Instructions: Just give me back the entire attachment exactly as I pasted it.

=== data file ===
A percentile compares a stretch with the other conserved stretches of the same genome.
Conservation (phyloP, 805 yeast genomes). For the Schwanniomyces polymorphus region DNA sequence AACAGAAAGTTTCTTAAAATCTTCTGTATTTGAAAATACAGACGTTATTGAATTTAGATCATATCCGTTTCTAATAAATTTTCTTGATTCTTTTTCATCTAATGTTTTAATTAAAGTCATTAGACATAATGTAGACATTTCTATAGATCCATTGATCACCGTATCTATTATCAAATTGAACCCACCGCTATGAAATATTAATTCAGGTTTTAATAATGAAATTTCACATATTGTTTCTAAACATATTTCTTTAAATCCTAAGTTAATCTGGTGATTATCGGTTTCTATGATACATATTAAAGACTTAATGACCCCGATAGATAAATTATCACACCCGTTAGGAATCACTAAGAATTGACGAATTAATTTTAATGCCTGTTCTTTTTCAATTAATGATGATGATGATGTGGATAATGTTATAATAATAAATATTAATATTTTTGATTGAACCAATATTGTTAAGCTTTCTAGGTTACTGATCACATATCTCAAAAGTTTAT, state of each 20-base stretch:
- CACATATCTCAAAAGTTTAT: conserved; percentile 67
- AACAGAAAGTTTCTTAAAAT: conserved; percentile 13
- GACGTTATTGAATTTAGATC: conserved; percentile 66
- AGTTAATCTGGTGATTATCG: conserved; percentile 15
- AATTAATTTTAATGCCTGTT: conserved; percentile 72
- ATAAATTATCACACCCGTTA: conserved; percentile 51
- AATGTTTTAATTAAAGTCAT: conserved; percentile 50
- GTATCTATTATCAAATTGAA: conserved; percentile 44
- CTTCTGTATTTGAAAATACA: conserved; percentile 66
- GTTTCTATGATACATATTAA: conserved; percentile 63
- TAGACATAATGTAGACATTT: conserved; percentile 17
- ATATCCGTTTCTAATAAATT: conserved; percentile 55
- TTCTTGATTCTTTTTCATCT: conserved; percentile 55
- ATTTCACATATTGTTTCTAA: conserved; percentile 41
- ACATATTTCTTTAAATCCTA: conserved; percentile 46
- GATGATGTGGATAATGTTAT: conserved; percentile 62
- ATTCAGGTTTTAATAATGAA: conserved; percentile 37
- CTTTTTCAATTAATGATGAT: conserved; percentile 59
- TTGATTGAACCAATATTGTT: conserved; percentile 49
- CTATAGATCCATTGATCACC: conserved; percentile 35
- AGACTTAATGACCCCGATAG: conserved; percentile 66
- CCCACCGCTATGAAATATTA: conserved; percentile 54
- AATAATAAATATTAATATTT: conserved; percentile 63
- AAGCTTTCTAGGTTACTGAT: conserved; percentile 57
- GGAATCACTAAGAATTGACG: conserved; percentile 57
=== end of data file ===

A percentile compares a stretch with the other conserved stretches of the same genome.
Conservation (phyloP, 805 yeast genomes). For the Schwanniomyces polymorphus region DNA sequence AACAGAAAGTTTCTTAAAATCTTCTGTATTTGAAAATACAGACGTTATTGAATTTAGATCATATCCGTTTCTAATAAATTTTCTTGATTCTTTTTCATCTAATGTTTTAATTAAAGTCATTAGACATAATGTAGACATTTCTATAGATCCATTGATCACCGTATCTATTATCAAATTGAACCCACCGCTATGAAATATTAATTCAGGTTTTAATAATGAAATTTCACATATTGTTTCTAAACATATTTCTTTAAATCCTAAGTTAATCTGGTGATTATCGGTTTCTATGATACATATTAAAGACTTAATGACCCCGATAGATAAATTATCACACCCGTTAGGAATCACTAAGAATTGACGAATTAATTTTAATGCCTGTTCTTTTTCAATTAATGATGATGATGATGTGGATAATGTTATAATAATAAATATTAATATTTTTGATTGAACCAATATTGTTAAGCTTTCTAGGTTACTGATCACATATCTCAAAAGTTTAT, state of each 20-base stretch:
- CACATATCTCAAAAGTTTAT: conserved; percentile 67
- AACAGAAAGTTTCTTAAAAT: conserved; percentile 13
- GACGTTATTGAATTTAGATC: conserved; percentile 66
- AGTTAATCTGGTGATTATCG: conserved; percentile 15
- AATTAATTTTAATGCCTGTT: conserved; percentile 72
- ATAAATTATCACACCCGTTA: conserved; percentile 51
- AATGTTTTAATTAAAGTCAT: conserved; percentile 50
- GTATCTATTATCAAATTGAA: conserved; percentile 44
- CTTCTGTATTTGAAAATACA: conserved; percentile 66
- GTTTCTATGATACATATTAA: conserved; percentile 63
- TAGACATAATGTAGACATTT: conserved; percentile 17
- ATATCCGTTTCTAATAAATT: conserved; percentile 55
- TTCTTGATTCTTTTTCATCT: conserved; percentile 55
- ATTTCACATATTGTTTCTAA: conserved; percentile 41
- ACATATTTCTTTAAATCCTA: conserved; percentile 46
- GATGATGTGGATAATGTTAT: conserved; percentile 62
- ATTCAGGTTTTAATAATGAA: conserved; percentile 37
- CTTTTTCAATTAATGATGAT: conserved; percentile 59
- TTGATTGAACCAATATTGTT: conserved; percentile 49
- CTATAGATCCATTGATCACC: conserved; percentile 35
- AGACTTAATGACCCCGATAG: conserved; percentile 66
- CCCACCGCTATGAAATATTA: conserved; percentile 54
- AATAATAAATATTAATATTT: conserved; percentile 63
- AAGCTTTCTAGGTTACTGAT: conserved; percentile 57
- GGAATCACTAAGAATTGACG: conserved; percentile 57